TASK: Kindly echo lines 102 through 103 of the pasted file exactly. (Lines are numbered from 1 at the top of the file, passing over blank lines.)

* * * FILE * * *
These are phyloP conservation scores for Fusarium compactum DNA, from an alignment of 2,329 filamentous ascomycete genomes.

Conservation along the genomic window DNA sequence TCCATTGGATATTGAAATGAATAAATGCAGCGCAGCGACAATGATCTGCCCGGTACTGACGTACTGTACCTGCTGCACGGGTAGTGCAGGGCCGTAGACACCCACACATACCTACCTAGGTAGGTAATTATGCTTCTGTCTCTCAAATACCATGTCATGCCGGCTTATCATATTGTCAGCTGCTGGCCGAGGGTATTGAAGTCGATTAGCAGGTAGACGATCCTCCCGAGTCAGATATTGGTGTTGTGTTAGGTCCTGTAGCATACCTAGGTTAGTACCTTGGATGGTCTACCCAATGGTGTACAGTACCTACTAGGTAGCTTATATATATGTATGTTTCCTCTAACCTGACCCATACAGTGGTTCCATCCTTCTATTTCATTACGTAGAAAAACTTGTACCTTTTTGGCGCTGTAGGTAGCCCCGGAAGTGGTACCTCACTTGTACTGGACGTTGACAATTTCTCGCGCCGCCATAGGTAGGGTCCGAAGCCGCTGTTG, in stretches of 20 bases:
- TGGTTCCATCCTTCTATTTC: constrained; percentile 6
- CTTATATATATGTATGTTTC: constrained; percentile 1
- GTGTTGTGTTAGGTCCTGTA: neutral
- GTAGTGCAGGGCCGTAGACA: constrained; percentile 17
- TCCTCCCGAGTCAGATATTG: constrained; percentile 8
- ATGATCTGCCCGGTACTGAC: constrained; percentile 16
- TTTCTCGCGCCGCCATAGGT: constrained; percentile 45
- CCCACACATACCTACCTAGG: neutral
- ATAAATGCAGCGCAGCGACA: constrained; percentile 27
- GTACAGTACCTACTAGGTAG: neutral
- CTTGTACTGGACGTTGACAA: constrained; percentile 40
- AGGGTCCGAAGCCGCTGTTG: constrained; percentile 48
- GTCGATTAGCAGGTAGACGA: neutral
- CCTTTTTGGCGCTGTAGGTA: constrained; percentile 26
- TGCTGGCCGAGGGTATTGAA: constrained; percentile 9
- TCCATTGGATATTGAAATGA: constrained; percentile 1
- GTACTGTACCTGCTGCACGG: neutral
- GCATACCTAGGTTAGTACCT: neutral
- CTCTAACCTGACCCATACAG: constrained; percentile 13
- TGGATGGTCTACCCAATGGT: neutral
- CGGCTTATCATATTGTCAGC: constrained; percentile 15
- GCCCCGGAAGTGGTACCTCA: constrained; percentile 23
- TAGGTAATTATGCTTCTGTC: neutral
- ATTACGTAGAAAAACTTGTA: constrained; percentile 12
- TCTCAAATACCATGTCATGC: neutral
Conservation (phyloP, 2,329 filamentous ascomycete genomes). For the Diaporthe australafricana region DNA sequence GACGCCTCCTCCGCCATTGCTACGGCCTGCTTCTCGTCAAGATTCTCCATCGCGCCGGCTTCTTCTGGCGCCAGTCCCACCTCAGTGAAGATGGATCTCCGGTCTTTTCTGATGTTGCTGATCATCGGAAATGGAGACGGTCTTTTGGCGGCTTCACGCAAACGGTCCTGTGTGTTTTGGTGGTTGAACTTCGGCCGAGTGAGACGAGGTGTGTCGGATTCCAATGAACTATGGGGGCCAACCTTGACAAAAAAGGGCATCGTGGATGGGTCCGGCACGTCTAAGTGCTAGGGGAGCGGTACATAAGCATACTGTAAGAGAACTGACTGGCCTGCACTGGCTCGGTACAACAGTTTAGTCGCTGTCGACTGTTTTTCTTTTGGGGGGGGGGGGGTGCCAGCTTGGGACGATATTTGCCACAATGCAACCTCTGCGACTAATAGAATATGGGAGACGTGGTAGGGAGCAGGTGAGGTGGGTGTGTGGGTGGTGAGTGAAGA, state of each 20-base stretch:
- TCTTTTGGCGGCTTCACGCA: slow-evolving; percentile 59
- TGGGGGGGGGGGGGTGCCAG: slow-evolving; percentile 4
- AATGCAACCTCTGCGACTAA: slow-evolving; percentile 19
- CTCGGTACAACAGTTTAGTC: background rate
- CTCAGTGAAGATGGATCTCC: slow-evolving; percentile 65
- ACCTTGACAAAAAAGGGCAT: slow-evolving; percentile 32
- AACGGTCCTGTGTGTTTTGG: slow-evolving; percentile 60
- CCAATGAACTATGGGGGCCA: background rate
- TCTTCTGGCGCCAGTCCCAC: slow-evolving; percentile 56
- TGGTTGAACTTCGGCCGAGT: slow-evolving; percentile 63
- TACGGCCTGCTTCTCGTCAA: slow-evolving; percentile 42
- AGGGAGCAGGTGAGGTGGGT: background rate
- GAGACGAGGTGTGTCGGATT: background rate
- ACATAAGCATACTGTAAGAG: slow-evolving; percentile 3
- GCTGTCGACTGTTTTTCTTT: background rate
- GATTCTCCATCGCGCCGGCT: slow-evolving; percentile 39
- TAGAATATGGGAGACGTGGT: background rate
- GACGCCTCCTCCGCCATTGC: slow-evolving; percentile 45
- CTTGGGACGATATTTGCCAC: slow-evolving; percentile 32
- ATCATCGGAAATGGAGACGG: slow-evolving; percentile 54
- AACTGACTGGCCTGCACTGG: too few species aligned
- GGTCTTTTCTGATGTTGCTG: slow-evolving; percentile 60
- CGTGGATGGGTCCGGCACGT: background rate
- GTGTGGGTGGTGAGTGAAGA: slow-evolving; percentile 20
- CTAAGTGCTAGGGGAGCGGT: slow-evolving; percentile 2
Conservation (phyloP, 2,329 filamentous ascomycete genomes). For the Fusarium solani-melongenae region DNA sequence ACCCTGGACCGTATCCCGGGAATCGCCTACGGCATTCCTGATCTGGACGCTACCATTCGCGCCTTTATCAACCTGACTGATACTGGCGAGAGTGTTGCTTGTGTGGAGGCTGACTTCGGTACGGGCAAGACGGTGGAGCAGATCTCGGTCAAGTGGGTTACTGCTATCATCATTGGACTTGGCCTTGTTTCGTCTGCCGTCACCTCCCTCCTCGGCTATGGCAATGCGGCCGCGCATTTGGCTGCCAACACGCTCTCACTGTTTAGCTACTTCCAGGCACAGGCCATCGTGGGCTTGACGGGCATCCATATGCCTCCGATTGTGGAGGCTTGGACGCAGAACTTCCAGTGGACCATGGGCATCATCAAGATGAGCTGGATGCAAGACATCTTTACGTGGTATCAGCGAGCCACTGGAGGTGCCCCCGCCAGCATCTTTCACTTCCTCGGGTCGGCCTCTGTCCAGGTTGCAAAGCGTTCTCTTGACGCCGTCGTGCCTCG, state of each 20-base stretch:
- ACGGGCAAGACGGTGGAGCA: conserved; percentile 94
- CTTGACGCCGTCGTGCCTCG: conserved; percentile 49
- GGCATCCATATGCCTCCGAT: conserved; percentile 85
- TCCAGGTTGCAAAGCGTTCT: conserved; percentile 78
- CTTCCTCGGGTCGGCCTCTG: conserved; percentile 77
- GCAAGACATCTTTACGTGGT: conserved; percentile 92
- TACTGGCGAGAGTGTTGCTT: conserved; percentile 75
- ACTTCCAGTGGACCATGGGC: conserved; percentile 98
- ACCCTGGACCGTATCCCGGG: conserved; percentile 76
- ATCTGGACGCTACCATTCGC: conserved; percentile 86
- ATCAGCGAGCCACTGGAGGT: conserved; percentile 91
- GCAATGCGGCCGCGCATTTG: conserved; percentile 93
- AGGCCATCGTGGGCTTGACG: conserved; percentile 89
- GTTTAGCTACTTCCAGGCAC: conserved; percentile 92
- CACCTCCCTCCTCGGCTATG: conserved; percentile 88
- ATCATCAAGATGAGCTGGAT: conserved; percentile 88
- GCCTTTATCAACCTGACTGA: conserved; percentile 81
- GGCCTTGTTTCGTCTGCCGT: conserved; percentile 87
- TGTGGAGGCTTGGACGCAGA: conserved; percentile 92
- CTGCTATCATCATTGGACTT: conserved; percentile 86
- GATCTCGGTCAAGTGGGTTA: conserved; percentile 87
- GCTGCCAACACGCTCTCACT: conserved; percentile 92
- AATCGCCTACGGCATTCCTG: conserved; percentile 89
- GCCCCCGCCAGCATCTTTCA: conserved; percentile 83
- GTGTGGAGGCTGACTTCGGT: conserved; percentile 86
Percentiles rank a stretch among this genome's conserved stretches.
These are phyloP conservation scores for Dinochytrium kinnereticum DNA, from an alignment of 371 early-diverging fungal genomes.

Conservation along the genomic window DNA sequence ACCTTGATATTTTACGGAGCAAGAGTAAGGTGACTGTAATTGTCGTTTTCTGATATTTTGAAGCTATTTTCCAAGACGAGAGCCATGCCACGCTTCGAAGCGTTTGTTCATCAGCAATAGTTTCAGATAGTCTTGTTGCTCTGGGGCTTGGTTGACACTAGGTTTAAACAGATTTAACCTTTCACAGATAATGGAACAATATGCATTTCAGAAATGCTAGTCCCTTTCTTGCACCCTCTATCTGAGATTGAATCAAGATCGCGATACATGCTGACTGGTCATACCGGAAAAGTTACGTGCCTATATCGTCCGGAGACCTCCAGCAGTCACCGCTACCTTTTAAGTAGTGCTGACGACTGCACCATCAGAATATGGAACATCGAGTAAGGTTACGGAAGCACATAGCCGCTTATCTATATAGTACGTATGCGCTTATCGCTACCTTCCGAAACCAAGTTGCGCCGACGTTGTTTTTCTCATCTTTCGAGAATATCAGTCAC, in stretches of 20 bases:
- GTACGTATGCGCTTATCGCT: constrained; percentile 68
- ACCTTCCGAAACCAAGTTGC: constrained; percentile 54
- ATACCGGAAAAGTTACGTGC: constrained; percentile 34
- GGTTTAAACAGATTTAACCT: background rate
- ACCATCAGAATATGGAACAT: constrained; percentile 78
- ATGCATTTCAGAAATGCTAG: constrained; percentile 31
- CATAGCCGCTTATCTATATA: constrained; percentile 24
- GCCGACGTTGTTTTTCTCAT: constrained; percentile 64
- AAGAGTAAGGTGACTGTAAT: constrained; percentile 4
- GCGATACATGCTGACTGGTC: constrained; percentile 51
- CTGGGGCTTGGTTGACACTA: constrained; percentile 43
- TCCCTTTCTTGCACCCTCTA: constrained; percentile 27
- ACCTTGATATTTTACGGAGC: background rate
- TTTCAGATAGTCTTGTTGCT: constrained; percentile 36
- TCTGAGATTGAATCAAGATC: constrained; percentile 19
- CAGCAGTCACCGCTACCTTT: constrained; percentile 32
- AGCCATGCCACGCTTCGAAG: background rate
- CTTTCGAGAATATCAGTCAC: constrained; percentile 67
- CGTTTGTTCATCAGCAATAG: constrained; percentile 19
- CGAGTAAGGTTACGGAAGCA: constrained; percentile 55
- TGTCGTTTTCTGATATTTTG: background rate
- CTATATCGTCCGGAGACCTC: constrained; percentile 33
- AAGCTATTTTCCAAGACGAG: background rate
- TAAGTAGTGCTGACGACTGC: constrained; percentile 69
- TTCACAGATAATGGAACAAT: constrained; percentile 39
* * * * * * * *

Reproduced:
- CGAGTAAGGTTACGGAAGCA: constrained; percentile 55
- TGTCGTTTTCTGATATTTTG: background rate